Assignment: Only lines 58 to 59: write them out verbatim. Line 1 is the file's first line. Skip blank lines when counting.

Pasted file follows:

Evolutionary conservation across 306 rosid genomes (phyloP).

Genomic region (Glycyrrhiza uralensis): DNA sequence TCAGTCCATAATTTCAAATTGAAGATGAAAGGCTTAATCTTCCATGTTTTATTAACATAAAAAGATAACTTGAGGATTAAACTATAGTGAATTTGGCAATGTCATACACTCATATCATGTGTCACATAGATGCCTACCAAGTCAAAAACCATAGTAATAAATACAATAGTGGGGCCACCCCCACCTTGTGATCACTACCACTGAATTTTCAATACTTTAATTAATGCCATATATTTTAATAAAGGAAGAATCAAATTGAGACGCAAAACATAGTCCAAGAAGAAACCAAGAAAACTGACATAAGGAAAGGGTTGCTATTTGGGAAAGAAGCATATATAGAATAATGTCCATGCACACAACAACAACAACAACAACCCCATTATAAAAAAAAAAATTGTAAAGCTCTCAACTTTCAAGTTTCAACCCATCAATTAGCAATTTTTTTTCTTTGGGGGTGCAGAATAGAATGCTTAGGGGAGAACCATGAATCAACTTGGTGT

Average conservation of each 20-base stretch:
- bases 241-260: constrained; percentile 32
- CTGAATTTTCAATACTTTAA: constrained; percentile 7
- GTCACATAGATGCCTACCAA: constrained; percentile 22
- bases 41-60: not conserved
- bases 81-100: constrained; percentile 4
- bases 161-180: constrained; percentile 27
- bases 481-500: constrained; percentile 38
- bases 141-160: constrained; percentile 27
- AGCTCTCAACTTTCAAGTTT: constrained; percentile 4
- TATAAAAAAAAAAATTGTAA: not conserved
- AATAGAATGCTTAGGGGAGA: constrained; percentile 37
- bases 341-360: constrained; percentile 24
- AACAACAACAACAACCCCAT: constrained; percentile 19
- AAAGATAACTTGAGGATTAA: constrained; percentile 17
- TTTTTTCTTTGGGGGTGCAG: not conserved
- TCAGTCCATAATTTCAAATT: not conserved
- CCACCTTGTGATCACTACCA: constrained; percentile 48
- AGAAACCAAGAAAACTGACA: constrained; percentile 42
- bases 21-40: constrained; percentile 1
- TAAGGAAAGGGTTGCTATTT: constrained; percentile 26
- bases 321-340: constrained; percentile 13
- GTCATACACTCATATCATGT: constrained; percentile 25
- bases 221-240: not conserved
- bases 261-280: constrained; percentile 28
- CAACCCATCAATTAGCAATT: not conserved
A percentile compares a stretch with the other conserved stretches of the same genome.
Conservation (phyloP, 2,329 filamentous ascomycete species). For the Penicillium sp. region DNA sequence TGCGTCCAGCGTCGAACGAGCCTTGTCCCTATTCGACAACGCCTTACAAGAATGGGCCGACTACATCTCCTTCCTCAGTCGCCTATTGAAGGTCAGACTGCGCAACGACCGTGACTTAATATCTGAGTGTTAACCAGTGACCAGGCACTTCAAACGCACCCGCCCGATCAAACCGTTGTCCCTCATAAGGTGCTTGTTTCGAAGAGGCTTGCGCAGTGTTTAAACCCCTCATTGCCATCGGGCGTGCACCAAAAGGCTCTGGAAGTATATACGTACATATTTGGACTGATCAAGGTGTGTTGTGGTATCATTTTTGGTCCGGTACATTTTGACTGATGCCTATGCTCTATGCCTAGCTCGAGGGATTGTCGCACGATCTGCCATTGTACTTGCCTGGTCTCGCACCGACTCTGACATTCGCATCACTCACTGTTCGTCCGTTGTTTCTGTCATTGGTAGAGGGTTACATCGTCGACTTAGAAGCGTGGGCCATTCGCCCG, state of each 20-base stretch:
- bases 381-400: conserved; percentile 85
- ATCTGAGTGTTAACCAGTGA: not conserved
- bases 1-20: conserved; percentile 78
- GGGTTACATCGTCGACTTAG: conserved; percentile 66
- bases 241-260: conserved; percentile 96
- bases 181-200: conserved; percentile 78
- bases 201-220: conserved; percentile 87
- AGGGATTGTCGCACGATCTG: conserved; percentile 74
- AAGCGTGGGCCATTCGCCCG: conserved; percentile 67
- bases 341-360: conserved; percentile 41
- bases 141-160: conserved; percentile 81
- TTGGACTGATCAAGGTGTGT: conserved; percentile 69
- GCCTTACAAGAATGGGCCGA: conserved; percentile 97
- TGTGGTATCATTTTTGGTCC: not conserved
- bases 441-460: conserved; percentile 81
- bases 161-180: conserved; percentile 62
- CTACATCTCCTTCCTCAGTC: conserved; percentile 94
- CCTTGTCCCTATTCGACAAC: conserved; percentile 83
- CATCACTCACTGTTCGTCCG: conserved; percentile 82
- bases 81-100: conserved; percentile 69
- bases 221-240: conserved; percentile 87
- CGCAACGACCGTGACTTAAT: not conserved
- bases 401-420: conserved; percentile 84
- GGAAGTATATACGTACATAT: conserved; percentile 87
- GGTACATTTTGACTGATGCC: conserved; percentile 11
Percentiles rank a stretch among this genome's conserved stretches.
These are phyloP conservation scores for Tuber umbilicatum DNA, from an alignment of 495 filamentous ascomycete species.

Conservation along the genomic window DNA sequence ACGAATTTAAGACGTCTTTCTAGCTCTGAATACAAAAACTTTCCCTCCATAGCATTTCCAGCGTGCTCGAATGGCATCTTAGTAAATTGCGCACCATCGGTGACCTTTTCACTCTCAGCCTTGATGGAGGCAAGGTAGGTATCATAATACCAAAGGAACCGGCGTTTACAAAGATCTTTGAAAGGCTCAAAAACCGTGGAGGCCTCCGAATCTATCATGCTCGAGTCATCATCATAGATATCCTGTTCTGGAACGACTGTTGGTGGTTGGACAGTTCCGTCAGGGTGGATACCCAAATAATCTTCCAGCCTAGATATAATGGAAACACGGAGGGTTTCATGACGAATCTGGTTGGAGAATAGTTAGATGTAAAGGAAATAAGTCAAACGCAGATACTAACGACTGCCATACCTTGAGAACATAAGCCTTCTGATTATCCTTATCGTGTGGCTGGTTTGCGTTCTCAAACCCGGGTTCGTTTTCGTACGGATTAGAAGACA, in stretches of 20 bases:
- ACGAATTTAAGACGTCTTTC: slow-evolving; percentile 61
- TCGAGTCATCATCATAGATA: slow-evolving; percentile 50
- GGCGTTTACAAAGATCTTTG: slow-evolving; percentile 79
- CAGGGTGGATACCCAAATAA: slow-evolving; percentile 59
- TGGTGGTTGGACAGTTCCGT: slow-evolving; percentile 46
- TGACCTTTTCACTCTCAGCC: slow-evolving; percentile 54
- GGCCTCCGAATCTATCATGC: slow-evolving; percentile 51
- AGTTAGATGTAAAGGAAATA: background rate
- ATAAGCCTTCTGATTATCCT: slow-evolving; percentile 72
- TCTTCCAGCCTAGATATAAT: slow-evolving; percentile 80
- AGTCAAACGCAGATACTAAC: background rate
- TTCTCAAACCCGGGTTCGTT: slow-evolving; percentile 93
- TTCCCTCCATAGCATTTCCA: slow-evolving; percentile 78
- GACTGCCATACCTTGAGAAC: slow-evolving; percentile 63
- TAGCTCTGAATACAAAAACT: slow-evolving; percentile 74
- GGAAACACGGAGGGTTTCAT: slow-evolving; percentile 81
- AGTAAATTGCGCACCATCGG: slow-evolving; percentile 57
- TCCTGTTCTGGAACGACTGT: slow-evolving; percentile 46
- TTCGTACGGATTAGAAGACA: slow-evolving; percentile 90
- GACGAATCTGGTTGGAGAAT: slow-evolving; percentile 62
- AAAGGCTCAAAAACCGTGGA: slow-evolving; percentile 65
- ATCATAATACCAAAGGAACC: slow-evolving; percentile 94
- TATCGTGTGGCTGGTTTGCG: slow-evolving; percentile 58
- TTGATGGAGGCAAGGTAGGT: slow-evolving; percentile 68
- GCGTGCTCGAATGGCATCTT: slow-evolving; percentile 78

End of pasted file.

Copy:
Conservation along the genomic window DNA sequence ACGAATTTAAGACGTCTTTCTAGCTCTGAATACAAAAACTTTCCCTCCATAGCATTTCCAGCGTGCTCGAATGGCATCTTAGTAAATTGCGCACCATCGGTGACCTTTTCACTCTCAGCCTTGATGGAGGCAAGGTAGGTATCATAATACCAAAGGAACCGGCGTTTACAAAGATCTTTGAAAGGCTCAAAAACCGTGGAGGCCTCCGAATCTATCATGCTCGAGTCATCATCATAGATATCCTGTTCTGGAACGACTGTTGGTGGTTGGACAGTTCCGTCAGGGTGGATACCCAAATAATCTTCCAGCCTAGATATAATGGAAACACGGAGGGTTTCATGACGAATCTGGTTGGAGAATAGTTAGATGTAAAGGAAATAAGTCAAACGCAGATACTAACGACTGCCATACCTTGAGAACATAAGCCTTCTGATTATCCTTATCGTGTGGCTGGTTTGCGTTCTCAAACCCGGGTTCGTTTTCGTACGGATTAGAAGACA, in stretches of 20 bases:
- ACGAATTTAAGACGTCTTTC: slow-evolving; percentile 61